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At an ACM lecture in 1972, Edsger Dijkstra made a point about the human mind’s limited capacity to contain the logic of a sophisticated computer program from start to finish. Complexity is one of the reasons it’s easier to work with object-oriented code and abstraction, instead of creating something that might be unstructured but functional and syntactically correct. A book that I’ve found useful over the past couple of weeks is Code Complete (Steve McConnell, Microsoft Press), which goes into the best practices for designing and implementing complex software.

Web Services are straightforward to understand when they do something basic and exist in isolation. However, they can also be considerably more complex – the ones I’m developing are actually messengers carrying requests to stored procedures on a SQL server and carrying back the response to the requesting application. They consist of multiple components spanning multiple repositories. While this method of development had the purpose of reducing the complexity of the source code, it increased the complexity of the program’s structure, and I ended up creating a UML representation (using ArgoUML) as a way to visualise it.


Since this Web Service is one of many, the components are called from three separate repositories: Web Service APIs, Web Service Helpers and Data Access.

Web Service API
A very simple example is given below:


As we can see, this is just a public class that contains a call to method/class GetMyWebServiceResponse(),. This function is the Web Service helper, and its return value is declared as the Web Service response.

Web Service Helper
A helper class is the core of the Web Service. A helper can be any program or function that returns a value to the exposed API. An important point is there’s a separation of the logic from the API, and the logic can only be called by the API since it’s an ‘internal static’ method.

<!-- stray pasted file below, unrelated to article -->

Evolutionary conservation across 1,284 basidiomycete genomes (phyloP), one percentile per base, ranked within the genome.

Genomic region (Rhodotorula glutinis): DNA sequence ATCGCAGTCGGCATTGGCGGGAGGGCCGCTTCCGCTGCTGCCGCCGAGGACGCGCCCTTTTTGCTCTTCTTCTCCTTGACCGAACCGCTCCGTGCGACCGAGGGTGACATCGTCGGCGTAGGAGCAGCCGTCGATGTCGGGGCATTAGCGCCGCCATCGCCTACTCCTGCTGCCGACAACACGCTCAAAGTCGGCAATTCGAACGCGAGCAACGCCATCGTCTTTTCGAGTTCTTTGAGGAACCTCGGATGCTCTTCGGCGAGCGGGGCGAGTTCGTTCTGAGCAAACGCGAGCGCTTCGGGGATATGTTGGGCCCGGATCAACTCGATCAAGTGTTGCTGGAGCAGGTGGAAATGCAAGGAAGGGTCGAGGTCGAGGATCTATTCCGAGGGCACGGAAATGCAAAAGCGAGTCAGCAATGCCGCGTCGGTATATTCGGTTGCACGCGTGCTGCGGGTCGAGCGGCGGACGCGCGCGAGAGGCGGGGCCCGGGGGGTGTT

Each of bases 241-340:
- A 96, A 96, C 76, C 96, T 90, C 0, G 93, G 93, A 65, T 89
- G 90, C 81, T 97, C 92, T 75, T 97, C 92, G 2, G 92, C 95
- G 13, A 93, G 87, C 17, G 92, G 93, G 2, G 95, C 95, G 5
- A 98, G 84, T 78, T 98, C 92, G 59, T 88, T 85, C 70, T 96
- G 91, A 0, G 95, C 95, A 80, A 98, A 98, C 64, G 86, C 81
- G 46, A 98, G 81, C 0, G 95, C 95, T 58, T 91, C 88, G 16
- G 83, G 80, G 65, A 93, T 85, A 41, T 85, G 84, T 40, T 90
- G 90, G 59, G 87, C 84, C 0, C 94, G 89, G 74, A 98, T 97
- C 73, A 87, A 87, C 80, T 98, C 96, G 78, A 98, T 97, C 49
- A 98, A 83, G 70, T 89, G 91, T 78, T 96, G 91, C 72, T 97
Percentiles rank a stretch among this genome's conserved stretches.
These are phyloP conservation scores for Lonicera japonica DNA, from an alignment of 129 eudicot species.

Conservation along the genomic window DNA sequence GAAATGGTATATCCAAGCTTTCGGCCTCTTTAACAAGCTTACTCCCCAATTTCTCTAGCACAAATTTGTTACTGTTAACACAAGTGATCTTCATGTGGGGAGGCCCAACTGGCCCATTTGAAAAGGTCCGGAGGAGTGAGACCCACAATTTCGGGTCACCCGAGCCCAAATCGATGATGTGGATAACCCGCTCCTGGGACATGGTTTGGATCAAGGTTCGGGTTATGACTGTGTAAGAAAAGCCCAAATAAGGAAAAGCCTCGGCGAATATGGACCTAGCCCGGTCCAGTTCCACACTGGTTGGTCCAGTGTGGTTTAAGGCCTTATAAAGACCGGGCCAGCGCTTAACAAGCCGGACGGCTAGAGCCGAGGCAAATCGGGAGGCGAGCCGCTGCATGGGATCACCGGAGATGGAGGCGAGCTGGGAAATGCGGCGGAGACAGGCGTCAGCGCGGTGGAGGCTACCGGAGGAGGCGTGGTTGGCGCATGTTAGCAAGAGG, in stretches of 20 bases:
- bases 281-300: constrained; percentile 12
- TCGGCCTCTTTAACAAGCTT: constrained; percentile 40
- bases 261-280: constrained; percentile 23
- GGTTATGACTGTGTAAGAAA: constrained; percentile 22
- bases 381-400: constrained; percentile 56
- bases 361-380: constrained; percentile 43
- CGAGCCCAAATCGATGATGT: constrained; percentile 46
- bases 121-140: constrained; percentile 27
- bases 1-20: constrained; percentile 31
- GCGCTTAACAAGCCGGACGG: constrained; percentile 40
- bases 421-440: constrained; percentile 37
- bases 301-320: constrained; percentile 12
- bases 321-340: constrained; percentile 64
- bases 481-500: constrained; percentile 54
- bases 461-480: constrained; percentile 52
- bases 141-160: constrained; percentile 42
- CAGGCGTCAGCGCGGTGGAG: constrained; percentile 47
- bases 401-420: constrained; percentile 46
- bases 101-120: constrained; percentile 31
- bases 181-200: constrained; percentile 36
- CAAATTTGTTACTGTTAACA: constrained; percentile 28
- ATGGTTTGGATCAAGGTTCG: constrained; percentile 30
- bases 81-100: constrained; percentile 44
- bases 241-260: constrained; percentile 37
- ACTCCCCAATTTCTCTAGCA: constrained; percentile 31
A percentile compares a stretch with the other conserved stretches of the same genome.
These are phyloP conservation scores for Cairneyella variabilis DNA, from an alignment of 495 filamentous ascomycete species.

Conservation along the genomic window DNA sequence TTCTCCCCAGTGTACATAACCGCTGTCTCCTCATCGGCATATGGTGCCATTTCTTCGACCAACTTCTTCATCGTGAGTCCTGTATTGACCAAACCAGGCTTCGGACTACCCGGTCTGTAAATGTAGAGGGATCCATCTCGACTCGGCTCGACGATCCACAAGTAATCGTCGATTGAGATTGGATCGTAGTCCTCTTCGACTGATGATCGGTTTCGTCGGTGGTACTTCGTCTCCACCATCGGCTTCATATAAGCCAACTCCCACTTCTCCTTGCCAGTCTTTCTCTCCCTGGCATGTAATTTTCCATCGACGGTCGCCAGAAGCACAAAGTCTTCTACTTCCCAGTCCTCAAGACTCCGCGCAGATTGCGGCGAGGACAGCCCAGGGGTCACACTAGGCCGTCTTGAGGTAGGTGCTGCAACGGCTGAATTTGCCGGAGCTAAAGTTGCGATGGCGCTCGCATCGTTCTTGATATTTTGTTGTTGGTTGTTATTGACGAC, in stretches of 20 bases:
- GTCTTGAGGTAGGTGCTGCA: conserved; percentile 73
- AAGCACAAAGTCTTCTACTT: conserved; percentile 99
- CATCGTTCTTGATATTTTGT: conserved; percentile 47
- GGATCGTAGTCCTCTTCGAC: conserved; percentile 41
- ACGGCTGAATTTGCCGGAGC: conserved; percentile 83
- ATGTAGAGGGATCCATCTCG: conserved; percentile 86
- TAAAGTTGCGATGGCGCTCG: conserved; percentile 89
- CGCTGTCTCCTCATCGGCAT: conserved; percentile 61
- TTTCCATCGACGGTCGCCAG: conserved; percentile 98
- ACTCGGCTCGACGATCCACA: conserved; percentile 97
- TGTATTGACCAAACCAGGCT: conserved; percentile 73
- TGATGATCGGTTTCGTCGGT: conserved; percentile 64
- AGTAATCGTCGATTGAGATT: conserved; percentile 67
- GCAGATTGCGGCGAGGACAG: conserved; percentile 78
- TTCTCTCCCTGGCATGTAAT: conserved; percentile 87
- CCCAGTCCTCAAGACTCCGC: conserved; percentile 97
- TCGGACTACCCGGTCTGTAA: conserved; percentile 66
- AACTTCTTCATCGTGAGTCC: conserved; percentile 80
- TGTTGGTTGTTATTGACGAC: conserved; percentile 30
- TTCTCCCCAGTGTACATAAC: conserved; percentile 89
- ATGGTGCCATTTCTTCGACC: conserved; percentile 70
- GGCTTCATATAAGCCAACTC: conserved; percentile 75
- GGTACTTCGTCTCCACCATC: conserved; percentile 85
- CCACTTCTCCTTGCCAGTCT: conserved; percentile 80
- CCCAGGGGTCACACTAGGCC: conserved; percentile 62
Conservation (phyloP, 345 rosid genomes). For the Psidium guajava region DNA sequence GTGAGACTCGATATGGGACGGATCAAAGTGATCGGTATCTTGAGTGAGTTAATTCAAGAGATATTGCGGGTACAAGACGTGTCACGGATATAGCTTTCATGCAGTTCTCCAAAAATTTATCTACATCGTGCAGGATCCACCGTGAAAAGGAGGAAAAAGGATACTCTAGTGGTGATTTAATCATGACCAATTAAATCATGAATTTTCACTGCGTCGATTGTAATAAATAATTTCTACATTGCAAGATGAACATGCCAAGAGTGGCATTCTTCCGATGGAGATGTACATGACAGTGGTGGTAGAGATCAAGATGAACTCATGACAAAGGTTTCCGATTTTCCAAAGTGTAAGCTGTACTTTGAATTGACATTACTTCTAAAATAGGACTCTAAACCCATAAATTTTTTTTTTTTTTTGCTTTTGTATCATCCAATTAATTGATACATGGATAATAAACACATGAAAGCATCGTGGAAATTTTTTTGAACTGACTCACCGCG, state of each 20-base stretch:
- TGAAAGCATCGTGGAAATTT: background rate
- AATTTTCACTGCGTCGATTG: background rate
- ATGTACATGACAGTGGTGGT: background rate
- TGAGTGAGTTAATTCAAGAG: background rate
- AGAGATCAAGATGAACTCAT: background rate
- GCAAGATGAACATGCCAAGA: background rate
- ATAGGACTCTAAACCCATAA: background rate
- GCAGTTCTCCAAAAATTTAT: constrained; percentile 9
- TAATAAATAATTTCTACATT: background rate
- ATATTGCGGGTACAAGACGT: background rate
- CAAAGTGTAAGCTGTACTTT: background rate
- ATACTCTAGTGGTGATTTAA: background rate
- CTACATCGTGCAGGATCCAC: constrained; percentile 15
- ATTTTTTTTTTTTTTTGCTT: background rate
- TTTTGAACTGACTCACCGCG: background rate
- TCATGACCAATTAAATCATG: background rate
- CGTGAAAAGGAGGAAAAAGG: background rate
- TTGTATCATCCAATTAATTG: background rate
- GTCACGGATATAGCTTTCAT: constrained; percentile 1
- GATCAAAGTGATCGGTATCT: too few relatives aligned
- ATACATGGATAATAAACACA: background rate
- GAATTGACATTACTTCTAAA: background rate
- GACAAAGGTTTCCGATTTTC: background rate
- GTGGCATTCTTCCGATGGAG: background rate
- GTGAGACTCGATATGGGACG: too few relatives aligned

1. The stored procedure name and parameters are declared as fetchedData.
2. fetchedData is passed to myDataItemsResponseBody().
3. myDataItemsResponseBody(fetchedData) is passed to myDataItemsResponse().
4. Whatever is returned from myDataItemsResponse() is returned to the requesting application/service.

Data Item
The first thing to notice here is the namespace. The classes and methods for constructing the response exist in a different namespace (and repository) to the APIs and helpers.


The properties set the data type as being read-only and write-only when they need to be ( { get; set; } ). One of the potential advantages of using { get; set } is the accessibility of a variable/property wouldn’t be dependent on whether the class was declared private, e.g.
public int Number {get; protected set;}

Also, think of myDataItem in terms of being a ‘blueprint’ with properties userName and profileCode, rather than as a class with variables. The properties of an instance of myDataItems can be over-ridden in a derived class.

Data Response Body
The following code is for taking the data structure defined by myDataItem and forming the body of the Web Service response.


As we can see, ‘public class myDataItemResponseBody‘ is derived from a base class called ‘BaseResponseBody‘. This means we have an instance of that base class. This is also referred to as an ‘inherited virtual class’. It is a ‘virtual class’ that can be modified to handle different data types in particular.

You’ll notice that myDataItemResponseBody() was declared twice here, but with different inputs. This is known as ‘overloading’. One reason to do this is if you wanted just one method capable of adapting to the number of inputs during runtime, rather than having more than one method name to deal with.
Here we use this because we know that something’s going to call myDataItemResponseBody(), but we wouldn’t know whether a data row would be passed to it. If there is a data row, the method will use it to populate an array. If there is no data row when the method is called, nothing is returned.

Also notice the method below that, the ‘public override myDataItem‘. This overrides the base class that was instantiated. The override modifies the instance of the base class that was declared with whatever was declared in the derived class.

Data Response
Forms the entirety of what’s returned from a query.


Again this myDataItemResponse is also derived from a base class. The body is returned as an XmlElement, as whatever is returned from the Web Service is an XML formatted response.